Rival Libyan leaders vying for influence in the fractured, war-scarred country met in Paris on Tuesday for a major peace conference seen as a risky French-backed push for a political settlement in the country.
Many analysts are sceptical that the initiative, which brings together four senior figures representing Libya‘s factions as well as neighbouring countries and regional powers, will achieve any significant progress.
Years of mediation by the United Nations, as well as former colonial power Italy, have failed to bring stability to the north African nation which descended into chaos after the ousting of dictator Moamer Kadhafi in 2011.
“The period that we are in… requires decisions,” Macron said as he welcomed Prime Minister Fayez al-Sarraj, head of the UN-backed unity government in Tripoli, to the presidential palace on Tuesday morning.
Macron stressed there was a “desire for reconciliation while leaving a sovereign people to decide for themselves”.
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His remarks pointed to the main focus of the meeting: agreeing a political roadmap which will commit all parties to parliamentary and presidential elections this year — an approach not favoured by everyone.
“I believe that elections are a big risk in a country armed like Libya,” Federica Saini Fasanotti, an analyst with the Washington-based Brookings Institution, told AFP.
There is also disagreement over what should come first: voting for a new constitution, or presidential and parliamentary elections.
“While the Italians, Turkish, Qataris and to a large extent the Americans believe the constitution comes before elections, on the other side, the French, Egyptians and Emiratis want elections first,” Mohamed Eljarh, from the Libya Outlook consulting firm said.
Also, despite French efforts to convene all the leading players from the oil-rich country, militias from the city of Misrata have boycotted proceedings, leaving western Libya under-represented at the talks.
Big guest list
The Libyan invitees include Prime Minister Sarraj from the Tripoli government in the west, as well as 75-year-old military strongman Khalifa Haftar, whose rival Libyan National Army dominates the country‘s east.
They arrived on Tuesday morning along with Aguila Saleh Issa, the parliament speaker based in the eastern city of Tobruk who opposes the UN-backed administration, as well as Khalid Al-Mishri, newly-elected head of the High Council of State.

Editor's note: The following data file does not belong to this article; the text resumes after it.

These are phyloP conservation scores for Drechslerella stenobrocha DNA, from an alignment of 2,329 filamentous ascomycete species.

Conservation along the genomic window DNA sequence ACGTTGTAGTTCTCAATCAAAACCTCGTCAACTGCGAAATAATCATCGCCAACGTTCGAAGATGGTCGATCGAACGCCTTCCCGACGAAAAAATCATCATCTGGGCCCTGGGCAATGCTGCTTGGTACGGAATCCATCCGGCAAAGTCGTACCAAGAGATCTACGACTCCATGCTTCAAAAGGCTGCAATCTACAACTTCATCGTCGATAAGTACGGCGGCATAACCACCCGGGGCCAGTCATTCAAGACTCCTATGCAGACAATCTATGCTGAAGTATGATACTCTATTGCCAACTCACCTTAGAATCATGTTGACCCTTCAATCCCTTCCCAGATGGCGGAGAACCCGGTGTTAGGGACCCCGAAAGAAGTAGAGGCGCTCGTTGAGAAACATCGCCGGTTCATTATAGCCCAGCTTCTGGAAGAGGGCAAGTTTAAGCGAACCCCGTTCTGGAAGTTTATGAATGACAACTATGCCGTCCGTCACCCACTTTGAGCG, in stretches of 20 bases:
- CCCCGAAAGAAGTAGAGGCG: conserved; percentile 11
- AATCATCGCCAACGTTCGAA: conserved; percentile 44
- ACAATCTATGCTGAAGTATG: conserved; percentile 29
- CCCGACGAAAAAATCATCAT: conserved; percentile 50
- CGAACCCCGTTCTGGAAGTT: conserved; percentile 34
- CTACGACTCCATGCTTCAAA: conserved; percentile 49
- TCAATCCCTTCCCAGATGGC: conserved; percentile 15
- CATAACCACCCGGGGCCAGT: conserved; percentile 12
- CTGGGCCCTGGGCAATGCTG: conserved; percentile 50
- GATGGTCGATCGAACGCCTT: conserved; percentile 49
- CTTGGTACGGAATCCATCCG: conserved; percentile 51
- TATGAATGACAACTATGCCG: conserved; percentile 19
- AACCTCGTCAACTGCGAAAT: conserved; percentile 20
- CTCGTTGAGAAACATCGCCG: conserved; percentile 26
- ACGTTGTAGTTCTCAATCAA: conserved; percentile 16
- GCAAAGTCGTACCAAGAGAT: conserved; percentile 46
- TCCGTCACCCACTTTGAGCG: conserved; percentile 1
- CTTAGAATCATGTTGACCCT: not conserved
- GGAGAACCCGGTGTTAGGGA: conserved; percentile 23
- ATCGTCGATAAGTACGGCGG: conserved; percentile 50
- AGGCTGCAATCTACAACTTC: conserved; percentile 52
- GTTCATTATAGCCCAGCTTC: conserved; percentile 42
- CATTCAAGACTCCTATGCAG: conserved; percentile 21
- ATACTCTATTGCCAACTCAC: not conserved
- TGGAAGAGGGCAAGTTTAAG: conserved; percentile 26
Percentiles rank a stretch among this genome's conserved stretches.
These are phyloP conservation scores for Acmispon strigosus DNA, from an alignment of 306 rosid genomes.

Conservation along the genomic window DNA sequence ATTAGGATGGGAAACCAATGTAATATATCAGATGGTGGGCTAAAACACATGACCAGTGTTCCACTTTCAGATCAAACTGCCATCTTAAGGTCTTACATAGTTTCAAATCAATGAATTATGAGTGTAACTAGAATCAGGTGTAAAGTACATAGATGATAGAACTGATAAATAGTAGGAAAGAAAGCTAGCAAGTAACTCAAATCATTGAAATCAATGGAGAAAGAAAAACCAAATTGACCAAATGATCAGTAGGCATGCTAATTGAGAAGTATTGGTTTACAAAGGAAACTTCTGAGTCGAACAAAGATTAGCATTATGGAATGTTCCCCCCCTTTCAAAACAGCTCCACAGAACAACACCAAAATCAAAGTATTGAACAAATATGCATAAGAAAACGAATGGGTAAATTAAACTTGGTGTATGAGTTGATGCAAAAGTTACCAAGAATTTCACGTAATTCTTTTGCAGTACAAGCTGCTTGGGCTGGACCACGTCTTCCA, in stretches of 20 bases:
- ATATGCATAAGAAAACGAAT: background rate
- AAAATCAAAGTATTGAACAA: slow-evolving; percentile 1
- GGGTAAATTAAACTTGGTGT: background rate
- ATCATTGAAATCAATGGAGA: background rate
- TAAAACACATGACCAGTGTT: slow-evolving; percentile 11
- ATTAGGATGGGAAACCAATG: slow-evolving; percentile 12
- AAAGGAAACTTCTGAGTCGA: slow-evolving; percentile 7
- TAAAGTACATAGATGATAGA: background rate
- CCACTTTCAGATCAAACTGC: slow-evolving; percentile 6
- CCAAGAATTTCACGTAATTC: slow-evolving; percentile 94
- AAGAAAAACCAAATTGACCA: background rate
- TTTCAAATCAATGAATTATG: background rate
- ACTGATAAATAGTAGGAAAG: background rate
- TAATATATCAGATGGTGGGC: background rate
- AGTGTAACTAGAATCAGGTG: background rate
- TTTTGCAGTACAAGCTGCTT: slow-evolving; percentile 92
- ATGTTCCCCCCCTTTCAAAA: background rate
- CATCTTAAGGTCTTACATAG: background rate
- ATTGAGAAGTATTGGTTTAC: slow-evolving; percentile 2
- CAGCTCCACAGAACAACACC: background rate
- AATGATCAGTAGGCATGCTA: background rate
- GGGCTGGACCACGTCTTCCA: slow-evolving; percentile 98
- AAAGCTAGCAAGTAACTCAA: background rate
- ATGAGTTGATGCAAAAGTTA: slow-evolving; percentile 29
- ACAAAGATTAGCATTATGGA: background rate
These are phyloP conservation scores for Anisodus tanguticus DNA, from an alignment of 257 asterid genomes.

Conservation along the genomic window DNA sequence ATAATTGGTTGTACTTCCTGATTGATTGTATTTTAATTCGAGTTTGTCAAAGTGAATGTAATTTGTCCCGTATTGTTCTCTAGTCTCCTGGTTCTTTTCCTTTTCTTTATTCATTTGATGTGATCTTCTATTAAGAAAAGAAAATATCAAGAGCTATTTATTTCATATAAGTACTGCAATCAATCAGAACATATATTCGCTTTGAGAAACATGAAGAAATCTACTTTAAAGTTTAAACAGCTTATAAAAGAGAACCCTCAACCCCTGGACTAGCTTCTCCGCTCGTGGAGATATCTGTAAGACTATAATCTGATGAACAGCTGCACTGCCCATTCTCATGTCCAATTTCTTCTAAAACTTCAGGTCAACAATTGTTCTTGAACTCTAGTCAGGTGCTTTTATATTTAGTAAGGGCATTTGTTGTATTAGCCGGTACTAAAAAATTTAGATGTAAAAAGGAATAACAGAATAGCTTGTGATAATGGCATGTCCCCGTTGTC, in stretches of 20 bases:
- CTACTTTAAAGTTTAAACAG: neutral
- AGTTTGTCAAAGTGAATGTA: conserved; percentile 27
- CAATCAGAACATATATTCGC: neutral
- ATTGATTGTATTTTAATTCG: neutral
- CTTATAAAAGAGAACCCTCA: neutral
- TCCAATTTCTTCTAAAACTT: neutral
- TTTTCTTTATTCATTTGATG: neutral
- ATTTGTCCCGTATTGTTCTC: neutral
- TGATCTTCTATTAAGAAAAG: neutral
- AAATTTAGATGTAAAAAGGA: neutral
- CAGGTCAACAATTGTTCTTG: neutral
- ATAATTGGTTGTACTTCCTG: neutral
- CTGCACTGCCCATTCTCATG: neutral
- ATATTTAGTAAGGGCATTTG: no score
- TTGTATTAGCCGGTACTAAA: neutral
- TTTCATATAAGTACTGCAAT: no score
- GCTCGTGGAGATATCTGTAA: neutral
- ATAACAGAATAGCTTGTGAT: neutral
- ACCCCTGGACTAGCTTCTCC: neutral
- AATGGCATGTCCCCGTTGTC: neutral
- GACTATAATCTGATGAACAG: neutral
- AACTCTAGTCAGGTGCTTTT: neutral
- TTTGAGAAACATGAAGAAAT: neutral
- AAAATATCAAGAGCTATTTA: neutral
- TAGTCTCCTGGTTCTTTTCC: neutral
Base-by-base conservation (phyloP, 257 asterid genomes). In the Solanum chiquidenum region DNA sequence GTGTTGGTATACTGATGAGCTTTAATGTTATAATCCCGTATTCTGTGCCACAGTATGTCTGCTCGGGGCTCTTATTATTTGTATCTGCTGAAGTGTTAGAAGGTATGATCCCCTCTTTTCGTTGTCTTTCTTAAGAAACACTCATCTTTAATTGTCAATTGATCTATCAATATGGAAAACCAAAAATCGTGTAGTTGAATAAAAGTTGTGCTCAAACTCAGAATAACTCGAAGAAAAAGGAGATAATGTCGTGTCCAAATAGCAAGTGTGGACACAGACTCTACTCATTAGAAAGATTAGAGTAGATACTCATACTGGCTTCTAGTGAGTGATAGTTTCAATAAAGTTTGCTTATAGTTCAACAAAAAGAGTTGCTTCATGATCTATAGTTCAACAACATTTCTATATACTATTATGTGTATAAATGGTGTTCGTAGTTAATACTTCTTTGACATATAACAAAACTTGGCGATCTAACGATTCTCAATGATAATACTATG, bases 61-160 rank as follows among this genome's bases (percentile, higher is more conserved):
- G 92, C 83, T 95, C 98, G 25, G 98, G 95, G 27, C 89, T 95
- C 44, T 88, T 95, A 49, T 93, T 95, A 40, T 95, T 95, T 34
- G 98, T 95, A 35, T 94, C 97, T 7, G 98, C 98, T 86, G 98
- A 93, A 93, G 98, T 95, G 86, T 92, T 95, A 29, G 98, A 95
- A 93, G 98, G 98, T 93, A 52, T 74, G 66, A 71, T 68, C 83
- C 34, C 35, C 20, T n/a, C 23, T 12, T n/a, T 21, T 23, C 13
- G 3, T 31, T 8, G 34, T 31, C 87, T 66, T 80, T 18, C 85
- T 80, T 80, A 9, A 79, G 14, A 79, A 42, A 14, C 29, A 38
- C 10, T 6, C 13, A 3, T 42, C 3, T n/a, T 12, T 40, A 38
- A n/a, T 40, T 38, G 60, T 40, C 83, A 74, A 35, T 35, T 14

“We‘re hoping for a commitment from Libyan leaders to a way out of the crisis,” a French presidential aide said on condition of anonymity.
Representatives from around 20 countries involved in the Libya crisis have also been invited — an acknowledgement that the problems can only be resolved if regional powers agree on a common roadmap.
These include Egypt, Russia and the United Arab Emirates which have backed Haftar and the rival administration in Tobruk not the UN-recognised government based in the capital Tripoli.
Qatar, Kuwait, Saudi Arabia and Turkey, as well as neighbours Algeria and Tunisia and west African leaders from Niger and Congo will also attend.
European leaders see stabilising Libya as key to tackling jihadist threats and migration from the country, which has become the main departure point for hundreds of thousands of Africans trying to reach Europe.
Macron threw himself into finding a solution shortly after his election in May 2017, inviting Sarraj and Haftar to Paris in July — a move that irked former colonial power Italy, which was blindsided by his diplomacy.
Stabilising Libya is also complicated by diverging interests among Middle Eastern countries, which have sometimes backed opposing sides in the fighting, as well as the competition between Europeans.
Macron is suspected by some in Italy of organising the conference at a time when France‘s southern neighbour, which has major oil interests in Libya, is embroiled in a deep political crisis.
“It‘s as if Macron wanted to make the most of this moment of absence by Italy on the Libyan dossier,” Italian newspaper La Repubblica wrote last week, citing diplomatic sources.
France is also suspected by some rivals within Libya of favouring Haftar, a military strongman who has fought Islamist militias and who was recently treated in a Parisian hospital for an undisclosed ailment.
“There is clear apprehension among many in western Libya that the French initiative is an attempt to reinforce the position of Khalifa Haftar as the key power broker in Libya,” Eljarh from Libya Outlook added.
The International Crisis Group, an NGO that studies conflict zones, also voiced caution about the French conference.
“Much more work remains to be done for a peace-building effort in Libya to succeed,” it said on Monday. “For this reason, Crisis Group believes that France should not request that its four Libyan guests sign an accord.”